Asylum Gravesites for the Mentally Ill

Does anything about this tombstone look unusual?

I hope that you have noticed that this tombstone marks the grave of asylum patient number 168. So, who was #168? Was she a mother? A daughter? Someone’s grandmother? Sadly, we may never know anything more than that she was an asylum patient who was once thought of as only a number.

Possibly out of a combination of shame and state bureaucracy, the grave markers for patients who died in American mental asylums are marked with numbers instead of names, if anything at all. According to an article in the New York Times, author Dan Barry wrote that some 55,000 patients are estimated to be buried in anonymous graves in New York alone. Think about how many others are buried around the country with only a number to mark their grave. To me, this is not only sad, but astounding. It makes one think…were the lives of the mentally ill so unimportant that they did not deserve a proper burial? Remember, many families were ashamed of having a mentally ill person in his/her family. What this meant is that it would possibly shame the family name if their name were put on a tombstone.


Old confidentiality laws prohibited this anyway. These laws allowed anonymity for patients. This was usually a request made by the families who wanted to keep private the fact that one of their own was in an asylum. The laws, therefore, prohibited the sharing of these names.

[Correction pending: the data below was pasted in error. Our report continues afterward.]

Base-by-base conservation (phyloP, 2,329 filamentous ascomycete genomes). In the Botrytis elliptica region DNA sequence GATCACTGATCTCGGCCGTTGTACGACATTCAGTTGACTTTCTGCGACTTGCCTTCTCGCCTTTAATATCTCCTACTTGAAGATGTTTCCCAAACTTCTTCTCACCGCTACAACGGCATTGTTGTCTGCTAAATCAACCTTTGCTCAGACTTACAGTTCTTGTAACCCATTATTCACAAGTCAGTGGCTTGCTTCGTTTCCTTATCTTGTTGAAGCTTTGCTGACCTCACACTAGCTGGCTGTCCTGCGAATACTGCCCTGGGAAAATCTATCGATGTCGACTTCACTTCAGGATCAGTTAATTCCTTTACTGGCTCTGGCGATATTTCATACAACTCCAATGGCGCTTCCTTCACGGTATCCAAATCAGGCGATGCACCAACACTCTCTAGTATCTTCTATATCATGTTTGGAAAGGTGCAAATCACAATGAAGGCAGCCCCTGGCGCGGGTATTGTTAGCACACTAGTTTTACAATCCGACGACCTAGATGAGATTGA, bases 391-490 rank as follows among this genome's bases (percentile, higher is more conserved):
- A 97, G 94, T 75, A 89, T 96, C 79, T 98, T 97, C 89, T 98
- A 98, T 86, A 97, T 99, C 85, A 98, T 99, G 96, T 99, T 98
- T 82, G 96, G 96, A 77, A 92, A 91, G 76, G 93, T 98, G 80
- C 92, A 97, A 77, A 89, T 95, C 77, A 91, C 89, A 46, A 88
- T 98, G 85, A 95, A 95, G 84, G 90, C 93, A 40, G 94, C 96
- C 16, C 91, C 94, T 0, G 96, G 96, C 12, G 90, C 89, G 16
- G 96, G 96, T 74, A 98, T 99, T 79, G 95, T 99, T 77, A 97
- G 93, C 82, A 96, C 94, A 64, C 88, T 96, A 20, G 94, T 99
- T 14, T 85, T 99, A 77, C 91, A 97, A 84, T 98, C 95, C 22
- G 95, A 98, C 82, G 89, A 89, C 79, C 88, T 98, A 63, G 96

I challenge you to visit any old asylum cemetery. It has likely been left to ruin. In the 20th century, once treatment for patients with mental disabilities moved away from the “institutional” style of treatment, the cemeteries were likely abandoned as well. Think about it. If a family was ashamed (which many were) that one of their own family members was an asylum patient, they would oftentimes forget about that family member and pretend as if he/she never existed in the first place. If that person never “existed,” then the chances of someone visiting their gravesite or keeping the gravesite tended to were unlikely.

Fortunately, many cities and state currently have ongoing projects that would help give a name to the many graves currently only marked by a number. This typically requires getting family members involved. Some cemeteries, like Letchworth Village in Rockland County, New York, have installed monuments to honor those buried in the cemetery there. The monument there not only lists the names of hundreds who have so far been identified, but reads, “Those Who Shall Not Be Forgotten.” This monument is sometimes the only reminder of their existence.


It wouldn’t feel right to not mention what is going on in my home state, Ohio. One of the largest asylums in the state still stands in Athens Ohio. Once known as the “Asylum on the Hill,” and “The Athens Lunatic Asylum,” this institution also includes abandoned cemeteries whose graves are marked with only a number. These cemeteries have recently been the focus of a restoration project led by the National Alliance on Mental Illness, and are now part of the Ridges Cemeteries Nature Walk. Cemetery walking guides are available at the Athens County Convention & Visitors Bureau. Then State Representative Jimmy Stewart (He served as a member of the Ohio House of Representatives from 2003 to 2008, and in the Ohio Senate from 2009 to 2011) helped our pass a bill making public the names of all persons buried with only numbered stones. This is an important, ongoing project that will help restore respect to the nearly 2000 former mental patients buried in the three cemeteries.


If you ever get to visit the old asylum, now referred to as “The Ridges,” you will not be disappointed. Please watch for my next post which will dig deeper into this Ohio asylum for insane people.

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